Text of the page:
Within a single week in April, Pennsylvania’s appellate courts issued two decisions with favorable rulings for insureds.
On April 22, 2020, in a 4-3 opinion, the Pennsylvania Supreme Court ruled that an insurer must defend its insured in connection with an intentional murder-suicide that also resulted in unintentional injuries.1 Erie Insurance Exchange (“Erie”) provided homeowners insurance and personal catastrophe insurance to Harold McCutcheon. On the evening of September 26, 2013, McCutcheon broke into the home of his ex-wife, intending to kill her and then to commit suicide. McCutcheon murdered his ex-wife, but her boyfriend, Richard Carly, arrived at the scene before McCutcheon could commit suicide. An altercation followed that resulted in Carly being shot in the face before McCutcheon committed suicide.
Carly sued McCutcheon’s estate, alleging that he arrived at the scene and was “suddenly pulled inward by McCutcheon, who ... pulled him into the home.” The complaint alleged that McCutcheon then “negligently, carelessly, and recklessly caused the weapon to be fired,” which struck Carly in the face. McCutcheon’s estate sought coverage from Erie, and Erie filed a declaratory judgment action to establish that it did not have a duty to defend the estate against Carly’s lawsuit. Erie asserted there was no “occurrence” under the policies because injuries sustained in connection with a premeditated murder-suicide could not be fortuitous. Erie also argued that the policies’ exclusions for bodily injury “expected or intended” by the insured applied.
The policies at issue defined an “occurrence” as an “accident,” which Pennsylvania courts have interpreted as something that is unexpected or undesirable. Taking the allegations in the complaint as true, the Pennsylvania Supreme Court found that McCutcheon allegedly intended to kill his ex-wife and himself, but not that he intended to shoot Carly. The Court therefore affirmed that the allegations in the complaint set forth a covered “occurrence” and were not clearly excluded for purposes of establishing a duty to defend. This ruling will serve as a useful resource to policyholders whose intentional acts cause unintended consequences.
Two days later, on April 24, 2020, the Pennsylvania Superior Court ruled 2-1 that an insurer must “clearly communicate” its coverage position in a reservation of rights letter to an insured.2 Selective Way Insurance Company (“Selective Way”) provided liability coverage to MAK Services, Inc. (“MAK”), which is exclusively in the business of snow and ice removal. MAK was sued by a claimant who was allegedly injured by MAK’s work. MAK sought coverage from Selective Way, unaware that the policy contained an exclusion for snow and ice removal. Selective Way sent a reservation of rights letter to MAK using boilerplate plate language which stated that Selective Way would conditionally defend MAK. Selective Way did so, despite knowing at the outset that the policy’s “Exclusion - Snow and Ice Removal” would impair its obligation to defend or indemnify MAK. Selective Way then waited eighteen months before seeking a declaratory judgment that it owed no duty to defend MAK against the underlying suit because of the snow and ice removal exclusion.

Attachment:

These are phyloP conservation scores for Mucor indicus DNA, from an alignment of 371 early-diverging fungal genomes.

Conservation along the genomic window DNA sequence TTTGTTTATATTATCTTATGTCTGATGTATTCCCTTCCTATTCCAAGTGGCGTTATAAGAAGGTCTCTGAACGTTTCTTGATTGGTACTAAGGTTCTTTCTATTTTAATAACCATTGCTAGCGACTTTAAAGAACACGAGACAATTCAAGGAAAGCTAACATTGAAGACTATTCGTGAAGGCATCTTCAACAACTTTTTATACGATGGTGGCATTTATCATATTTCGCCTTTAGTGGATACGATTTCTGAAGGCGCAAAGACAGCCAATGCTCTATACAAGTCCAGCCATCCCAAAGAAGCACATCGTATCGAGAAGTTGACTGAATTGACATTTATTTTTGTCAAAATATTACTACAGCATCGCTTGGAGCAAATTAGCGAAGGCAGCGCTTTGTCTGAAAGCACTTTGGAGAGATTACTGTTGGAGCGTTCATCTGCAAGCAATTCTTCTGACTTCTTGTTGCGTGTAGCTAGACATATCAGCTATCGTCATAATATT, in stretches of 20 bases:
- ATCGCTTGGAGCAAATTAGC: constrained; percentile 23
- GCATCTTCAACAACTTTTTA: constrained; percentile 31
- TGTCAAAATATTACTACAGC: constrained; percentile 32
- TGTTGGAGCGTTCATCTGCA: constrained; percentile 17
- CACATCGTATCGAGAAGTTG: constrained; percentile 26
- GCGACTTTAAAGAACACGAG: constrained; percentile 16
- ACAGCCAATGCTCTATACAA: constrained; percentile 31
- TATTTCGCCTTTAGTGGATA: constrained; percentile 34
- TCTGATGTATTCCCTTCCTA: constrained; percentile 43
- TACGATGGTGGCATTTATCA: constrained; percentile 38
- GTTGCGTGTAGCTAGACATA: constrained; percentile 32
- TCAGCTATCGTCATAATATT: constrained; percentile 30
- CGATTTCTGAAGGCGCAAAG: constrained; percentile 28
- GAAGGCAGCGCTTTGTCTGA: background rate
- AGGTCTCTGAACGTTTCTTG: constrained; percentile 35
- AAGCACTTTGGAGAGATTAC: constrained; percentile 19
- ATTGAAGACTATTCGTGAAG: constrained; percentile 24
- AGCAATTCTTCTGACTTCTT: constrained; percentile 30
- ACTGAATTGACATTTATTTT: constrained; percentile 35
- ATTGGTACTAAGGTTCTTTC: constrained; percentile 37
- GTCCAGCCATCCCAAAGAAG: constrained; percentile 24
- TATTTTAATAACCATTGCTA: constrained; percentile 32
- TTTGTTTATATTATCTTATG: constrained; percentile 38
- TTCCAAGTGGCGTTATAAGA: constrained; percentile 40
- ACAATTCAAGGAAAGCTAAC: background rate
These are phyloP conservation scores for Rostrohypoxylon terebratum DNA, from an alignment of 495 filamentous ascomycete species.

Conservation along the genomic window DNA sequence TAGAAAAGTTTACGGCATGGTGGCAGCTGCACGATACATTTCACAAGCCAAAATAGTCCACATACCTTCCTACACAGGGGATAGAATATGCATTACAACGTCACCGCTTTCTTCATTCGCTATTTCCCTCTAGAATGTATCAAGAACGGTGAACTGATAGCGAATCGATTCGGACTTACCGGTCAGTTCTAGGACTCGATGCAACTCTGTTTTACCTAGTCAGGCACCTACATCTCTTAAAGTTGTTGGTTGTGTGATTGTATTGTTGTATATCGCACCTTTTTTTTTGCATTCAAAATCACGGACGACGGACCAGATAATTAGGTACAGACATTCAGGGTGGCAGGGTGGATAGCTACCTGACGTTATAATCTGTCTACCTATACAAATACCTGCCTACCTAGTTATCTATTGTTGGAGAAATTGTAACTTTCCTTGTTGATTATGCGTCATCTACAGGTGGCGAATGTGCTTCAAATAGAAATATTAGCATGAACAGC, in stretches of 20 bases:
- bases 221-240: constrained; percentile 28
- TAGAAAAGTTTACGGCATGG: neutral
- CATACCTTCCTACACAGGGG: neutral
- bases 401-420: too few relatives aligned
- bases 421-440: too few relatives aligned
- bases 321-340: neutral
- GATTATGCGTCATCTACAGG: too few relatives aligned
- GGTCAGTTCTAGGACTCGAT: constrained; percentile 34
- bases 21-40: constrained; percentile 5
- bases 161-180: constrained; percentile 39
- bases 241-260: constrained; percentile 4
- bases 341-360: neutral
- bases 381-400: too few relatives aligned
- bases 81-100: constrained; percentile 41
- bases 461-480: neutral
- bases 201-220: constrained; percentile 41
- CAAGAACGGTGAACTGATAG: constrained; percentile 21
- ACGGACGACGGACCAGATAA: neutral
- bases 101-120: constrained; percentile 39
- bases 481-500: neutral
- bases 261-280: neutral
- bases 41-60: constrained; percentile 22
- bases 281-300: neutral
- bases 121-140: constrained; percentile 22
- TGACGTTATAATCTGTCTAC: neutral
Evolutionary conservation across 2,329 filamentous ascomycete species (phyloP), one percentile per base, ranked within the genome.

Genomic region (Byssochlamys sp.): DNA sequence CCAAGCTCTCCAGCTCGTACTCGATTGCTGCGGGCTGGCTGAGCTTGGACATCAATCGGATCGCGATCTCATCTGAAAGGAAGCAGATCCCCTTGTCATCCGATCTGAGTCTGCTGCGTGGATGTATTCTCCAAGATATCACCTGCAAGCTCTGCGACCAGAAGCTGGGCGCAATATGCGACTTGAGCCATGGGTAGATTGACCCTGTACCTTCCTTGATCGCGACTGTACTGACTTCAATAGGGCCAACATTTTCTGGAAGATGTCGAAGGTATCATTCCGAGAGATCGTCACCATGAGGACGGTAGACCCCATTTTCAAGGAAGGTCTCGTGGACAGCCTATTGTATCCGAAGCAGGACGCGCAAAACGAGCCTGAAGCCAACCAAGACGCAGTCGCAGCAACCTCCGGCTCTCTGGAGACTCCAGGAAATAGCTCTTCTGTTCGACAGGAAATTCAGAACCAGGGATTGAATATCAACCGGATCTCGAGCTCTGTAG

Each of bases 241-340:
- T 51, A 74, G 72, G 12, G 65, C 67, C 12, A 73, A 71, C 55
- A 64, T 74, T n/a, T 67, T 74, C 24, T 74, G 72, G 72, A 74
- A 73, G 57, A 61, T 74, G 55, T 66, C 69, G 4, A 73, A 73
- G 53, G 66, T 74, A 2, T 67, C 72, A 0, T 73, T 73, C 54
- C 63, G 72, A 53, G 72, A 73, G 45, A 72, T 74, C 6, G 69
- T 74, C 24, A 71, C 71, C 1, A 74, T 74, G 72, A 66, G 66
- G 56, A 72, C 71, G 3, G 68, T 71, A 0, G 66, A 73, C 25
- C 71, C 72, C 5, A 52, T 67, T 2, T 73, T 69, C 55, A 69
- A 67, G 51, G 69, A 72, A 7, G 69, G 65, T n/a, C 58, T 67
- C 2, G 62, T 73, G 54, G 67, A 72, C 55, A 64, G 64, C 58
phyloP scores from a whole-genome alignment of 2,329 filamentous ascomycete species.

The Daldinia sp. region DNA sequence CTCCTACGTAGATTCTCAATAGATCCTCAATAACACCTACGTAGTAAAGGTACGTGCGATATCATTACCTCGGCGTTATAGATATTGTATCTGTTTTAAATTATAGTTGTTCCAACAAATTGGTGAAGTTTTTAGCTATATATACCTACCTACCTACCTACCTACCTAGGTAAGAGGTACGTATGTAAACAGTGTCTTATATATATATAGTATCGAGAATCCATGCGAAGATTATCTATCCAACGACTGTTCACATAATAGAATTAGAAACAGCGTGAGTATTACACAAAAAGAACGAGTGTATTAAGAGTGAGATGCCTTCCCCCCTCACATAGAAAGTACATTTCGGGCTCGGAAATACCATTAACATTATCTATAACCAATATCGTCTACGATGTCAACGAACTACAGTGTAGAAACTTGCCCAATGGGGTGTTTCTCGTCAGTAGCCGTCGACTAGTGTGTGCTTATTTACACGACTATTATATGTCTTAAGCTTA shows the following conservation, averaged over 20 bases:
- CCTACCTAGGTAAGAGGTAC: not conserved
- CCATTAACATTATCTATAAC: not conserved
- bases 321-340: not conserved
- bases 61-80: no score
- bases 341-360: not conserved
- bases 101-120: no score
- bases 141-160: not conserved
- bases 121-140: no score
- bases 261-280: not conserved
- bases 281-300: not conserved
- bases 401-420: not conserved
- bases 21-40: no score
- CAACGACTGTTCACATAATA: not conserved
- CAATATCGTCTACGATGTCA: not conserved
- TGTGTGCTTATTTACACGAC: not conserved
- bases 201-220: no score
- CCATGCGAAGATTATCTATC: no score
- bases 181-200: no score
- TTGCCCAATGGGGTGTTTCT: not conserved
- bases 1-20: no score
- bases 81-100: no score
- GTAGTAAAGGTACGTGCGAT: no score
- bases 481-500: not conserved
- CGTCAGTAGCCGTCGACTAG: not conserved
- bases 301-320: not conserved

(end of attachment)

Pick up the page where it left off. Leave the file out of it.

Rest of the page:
The Pennsylvania Superior Court ruled that Selective Way should have informed MAK of the exclusion in the reservation of rights letter. The court reiterated that in order for a reservation of rights letter to be effective, it must fairly inform the insured of the insurer’s position and must be timely. Where an insurer fails to clearly communicate a reservation of rights to its insured, prejudice may be fairly presumed. An insurer may be estopped from asserting a policy exclusion where “it has lulled the insured into a sense of security and detriment.”
First, the court found that the reservation of rights letter, which Selective Way sent to MAK within three weeks of receipt of the claim, was timely. The court then turned to the content of the letter, which provided no notice whatsoever of the coverage issue raised by the policy’s exclusion for snow and ice removal. The court held that Selective Way’s reservation of rights letter failed to “clearly communicate” the rights being reserved, which resulted in presumptive prejudice to MAK. As a result, Selective Way was estopped from asserting the policy exclusion.
While Pennsylvania law does not require that an insurance company list every potential defense to coverage in its reservation of rights letter, this case follows the recent trend of Pennsylvania case law requiring some level of specificity. Accordingly, policyholders should not hesitate to push back on boilerplate reservation of rights letters that do not fairly identify the potential coverage issues.
For more information, contact Bethany L. Barrese at firstname.lastname@example.org or Christine Baptiste-Perez (Pending Bar Admission) at email@example.com.
1Erie Ins. Exch. v. Moore, No. 20 WAP 2018, 2020 WL 1932642 (Pa. Apr. 22, 2020).
2Selective Way Ins. Co. v. MAK Servs., Inc., 2020 PA Super 103 (Apr. 24, 2020).